If you are management, the real question you should be asking before deciding on having a rights grabber is should you be punishing all professional photographers for the actions of one or a few bad ones? Concert photographers are hard working artists that do this out of the love of the art and not in it for the money as most of us have multiple jobs on the side just to support us being able to pay for camera gear, gas, time, to get to the shows to support you, the artist, by giving you free publicity. The thinking that putting these rights grabbers out will prevent anything mention above is ridiculous thinking.
Why did I write this in depth article on rights grabbers when it comes to concert photography?
The main reason is that I want to make the world aware on this plague that our small community has to put up with on a daily basis and hopefully will make some higher ups in the industry realize what they are doing is not only evil, and wrong but it robs photographers of their art and lively hood. It also prevents the higher quality publicity that bands deserve and for what? To save a few dollars from that one mystery photographer ripping a mystery band off on a photo for their box set.
Also I am personally getting fed up lately of all the concerts that I have had to turn down because of these contracts, while I see unprofessional photographers still shooting them because they do not abide by these contracts, while the professionals sit out and miss the shows. Preventing professionals from using their own photos while the unprofessional photographers are using them in any way despite signing the contracts has to end.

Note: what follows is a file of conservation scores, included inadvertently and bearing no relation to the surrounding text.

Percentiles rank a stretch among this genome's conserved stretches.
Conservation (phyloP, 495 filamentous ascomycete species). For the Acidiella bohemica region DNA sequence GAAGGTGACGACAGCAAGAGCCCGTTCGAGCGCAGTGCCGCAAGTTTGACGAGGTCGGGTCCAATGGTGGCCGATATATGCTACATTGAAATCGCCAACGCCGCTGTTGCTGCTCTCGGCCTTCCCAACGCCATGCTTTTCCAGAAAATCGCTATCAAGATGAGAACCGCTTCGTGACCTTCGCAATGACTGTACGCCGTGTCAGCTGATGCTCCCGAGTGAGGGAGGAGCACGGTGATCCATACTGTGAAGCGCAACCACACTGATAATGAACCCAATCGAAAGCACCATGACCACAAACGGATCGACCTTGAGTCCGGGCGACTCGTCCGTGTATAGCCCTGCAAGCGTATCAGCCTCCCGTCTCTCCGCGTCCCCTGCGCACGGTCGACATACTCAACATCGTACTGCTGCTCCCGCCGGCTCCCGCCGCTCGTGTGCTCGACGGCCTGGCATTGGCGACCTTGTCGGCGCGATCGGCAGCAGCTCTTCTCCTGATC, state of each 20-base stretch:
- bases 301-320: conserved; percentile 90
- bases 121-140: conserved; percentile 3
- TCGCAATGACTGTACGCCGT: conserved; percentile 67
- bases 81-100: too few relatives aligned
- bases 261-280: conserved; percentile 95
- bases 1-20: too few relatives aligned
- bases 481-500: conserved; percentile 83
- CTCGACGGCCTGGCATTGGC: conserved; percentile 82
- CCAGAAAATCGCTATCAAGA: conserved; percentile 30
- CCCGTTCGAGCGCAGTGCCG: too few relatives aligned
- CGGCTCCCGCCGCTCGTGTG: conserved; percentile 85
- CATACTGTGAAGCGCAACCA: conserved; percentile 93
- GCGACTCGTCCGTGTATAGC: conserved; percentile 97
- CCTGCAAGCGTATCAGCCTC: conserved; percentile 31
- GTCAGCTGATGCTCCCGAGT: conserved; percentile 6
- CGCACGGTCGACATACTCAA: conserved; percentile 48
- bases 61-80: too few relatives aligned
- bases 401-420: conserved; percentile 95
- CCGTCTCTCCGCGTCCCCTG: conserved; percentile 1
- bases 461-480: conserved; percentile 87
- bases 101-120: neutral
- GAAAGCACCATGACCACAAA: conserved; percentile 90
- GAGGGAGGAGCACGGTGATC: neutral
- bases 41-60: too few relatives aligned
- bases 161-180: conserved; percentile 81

The industry has this notion that concert photographers are making a ton of money off of their artists and are exploiting them, but what they dont realize is that 99.9% of professional concert photographers have to have multiple jobs just to keep doing what they
love. Its what we put all of our passion into, and that is making their artists look good while getting them the most publicity that they can receive at the same time.
who am I?
I vow to remain anonymous do to the nature of this industry because if someone disagrees with something that I said above then I would most likely be blacklisted from photographing certain concerts. I personally have been professionally been photographing artists for over ten years and supplying many photos to publications worldwide. I have been doing this out of the love for concert photography and I live off of my paycheck week to week from my part time job not photgraphy. I am well known in this industry and I can barely afford to keep my